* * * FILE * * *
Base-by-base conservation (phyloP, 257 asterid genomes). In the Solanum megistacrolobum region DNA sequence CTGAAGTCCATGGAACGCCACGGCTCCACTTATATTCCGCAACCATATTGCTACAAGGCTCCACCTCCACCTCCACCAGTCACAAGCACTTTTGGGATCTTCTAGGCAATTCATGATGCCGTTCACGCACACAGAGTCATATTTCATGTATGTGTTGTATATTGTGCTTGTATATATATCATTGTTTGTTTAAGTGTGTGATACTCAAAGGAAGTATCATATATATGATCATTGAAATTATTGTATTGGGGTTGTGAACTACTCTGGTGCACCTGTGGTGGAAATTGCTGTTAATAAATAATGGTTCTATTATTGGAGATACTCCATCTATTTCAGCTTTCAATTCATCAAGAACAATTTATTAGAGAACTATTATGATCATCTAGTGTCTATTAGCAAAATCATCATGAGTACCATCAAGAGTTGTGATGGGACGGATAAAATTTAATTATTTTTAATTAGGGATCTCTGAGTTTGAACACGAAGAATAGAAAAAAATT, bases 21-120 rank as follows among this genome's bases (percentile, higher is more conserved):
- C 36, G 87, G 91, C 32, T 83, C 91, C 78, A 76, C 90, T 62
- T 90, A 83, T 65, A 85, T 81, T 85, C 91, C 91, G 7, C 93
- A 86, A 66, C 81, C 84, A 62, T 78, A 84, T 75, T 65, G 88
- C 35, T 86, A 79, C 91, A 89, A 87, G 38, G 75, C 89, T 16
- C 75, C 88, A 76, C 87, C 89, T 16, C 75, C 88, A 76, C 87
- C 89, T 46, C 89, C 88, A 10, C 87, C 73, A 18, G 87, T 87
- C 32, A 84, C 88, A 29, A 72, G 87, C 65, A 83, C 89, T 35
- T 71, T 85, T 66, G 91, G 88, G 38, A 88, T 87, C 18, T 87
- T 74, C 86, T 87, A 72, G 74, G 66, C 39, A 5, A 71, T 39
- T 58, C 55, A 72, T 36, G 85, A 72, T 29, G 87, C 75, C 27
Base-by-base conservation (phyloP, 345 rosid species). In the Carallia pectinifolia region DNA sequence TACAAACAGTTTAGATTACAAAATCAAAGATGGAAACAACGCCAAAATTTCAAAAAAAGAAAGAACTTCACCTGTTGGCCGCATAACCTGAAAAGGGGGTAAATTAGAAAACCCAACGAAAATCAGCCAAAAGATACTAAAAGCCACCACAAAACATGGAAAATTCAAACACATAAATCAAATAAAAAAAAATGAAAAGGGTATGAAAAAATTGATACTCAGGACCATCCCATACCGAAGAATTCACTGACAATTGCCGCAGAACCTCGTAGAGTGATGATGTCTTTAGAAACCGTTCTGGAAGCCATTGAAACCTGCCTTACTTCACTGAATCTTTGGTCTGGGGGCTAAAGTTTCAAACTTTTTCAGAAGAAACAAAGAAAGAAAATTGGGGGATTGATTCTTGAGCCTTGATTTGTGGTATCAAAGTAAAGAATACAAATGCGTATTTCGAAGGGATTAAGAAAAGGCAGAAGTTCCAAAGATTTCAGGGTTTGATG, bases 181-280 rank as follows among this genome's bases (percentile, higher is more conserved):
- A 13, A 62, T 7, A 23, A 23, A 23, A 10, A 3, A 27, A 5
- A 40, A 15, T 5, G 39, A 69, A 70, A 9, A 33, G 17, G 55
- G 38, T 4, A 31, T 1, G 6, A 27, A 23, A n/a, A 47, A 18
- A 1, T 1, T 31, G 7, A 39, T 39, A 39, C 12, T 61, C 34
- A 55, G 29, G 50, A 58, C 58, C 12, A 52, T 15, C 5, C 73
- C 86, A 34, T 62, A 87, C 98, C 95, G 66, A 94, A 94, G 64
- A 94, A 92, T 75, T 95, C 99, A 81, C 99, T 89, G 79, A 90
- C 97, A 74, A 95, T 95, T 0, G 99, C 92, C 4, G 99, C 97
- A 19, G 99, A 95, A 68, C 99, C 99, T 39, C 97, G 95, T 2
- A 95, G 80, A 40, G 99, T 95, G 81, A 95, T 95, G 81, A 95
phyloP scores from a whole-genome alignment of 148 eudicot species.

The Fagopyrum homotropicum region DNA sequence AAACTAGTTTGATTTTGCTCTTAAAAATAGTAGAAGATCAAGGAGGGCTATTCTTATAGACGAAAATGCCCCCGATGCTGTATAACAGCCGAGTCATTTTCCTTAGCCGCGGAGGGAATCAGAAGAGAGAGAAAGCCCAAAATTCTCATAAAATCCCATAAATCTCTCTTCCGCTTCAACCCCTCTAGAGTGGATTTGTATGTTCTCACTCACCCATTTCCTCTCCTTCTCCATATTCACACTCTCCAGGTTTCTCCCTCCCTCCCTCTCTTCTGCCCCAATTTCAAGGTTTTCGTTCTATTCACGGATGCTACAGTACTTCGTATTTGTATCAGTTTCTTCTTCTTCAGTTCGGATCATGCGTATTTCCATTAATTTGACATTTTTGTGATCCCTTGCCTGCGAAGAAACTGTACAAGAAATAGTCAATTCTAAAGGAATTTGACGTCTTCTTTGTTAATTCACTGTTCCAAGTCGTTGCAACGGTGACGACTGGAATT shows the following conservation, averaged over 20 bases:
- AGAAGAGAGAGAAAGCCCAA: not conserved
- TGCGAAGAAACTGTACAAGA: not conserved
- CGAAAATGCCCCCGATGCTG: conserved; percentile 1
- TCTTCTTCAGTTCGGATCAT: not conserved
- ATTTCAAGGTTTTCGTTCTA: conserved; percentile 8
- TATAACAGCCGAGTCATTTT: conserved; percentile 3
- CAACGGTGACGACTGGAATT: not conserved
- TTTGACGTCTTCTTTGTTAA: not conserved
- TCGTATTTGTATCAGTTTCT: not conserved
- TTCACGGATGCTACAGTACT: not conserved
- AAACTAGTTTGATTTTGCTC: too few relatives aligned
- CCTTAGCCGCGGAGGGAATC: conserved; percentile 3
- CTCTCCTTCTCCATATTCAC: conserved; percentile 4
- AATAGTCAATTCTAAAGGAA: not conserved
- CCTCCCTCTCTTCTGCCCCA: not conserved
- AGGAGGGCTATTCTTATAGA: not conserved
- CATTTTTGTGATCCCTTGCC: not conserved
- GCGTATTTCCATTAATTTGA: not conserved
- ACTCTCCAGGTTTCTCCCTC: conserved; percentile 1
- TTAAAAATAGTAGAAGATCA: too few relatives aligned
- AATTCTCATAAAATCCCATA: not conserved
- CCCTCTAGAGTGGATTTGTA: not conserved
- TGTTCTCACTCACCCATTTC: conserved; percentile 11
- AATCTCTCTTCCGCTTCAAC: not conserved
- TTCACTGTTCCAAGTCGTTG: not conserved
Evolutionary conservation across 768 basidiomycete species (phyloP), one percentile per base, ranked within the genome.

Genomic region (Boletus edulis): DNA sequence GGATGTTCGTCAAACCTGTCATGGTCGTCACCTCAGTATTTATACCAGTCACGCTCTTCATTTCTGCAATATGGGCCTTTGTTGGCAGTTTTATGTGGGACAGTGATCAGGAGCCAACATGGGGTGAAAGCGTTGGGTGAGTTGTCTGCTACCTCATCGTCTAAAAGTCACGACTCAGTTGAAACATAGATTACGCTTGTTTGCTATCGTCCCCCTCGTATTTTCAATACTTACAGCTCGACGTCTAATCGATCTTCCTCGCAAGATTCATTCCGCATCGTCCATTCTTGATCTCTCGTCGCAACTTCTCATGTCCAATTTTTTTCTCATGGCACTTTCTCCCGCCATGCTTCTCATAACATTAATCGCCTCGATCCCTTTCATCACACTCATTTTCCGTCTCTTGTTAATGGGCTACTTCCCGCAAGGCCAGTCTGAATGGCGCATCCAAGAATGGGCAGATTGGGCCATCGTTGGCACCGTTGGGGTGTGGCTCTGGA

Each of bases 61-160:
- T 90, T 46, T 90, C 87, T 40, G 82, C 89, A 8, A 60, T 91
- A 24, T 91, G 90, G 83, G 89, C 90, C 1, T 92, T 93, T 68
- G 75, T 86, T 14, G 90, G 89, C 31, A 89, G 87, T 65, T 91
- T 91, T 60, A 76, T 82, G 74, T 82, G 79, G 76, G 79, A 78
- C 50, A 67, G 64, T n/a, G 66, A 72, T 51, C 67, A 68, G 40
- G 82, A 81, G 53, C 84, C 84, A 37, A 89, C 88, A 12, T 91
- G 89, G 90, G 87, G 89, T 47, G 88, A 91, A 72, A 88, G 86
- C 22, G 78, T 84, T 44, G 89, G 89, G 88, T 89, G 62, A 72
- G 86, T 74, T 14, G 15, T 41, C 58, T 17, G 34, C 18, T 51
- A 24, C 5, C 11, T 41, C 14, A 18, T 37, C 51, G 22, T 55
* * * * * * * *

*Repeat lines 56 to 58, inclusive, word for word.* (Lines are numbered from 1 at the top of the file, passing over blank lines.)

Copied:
- T 91, T 60, A 76, T 82, G 74, T 82, G 79, G 76, G 79, A 78
- C 50, A 67, G 64, T n/a, G 66, A 72, T 51, C 67, A 68, G 40
- G 82, A 81, G 53, C 84, C 84, A 37, A 89, C 88, A 12, T 91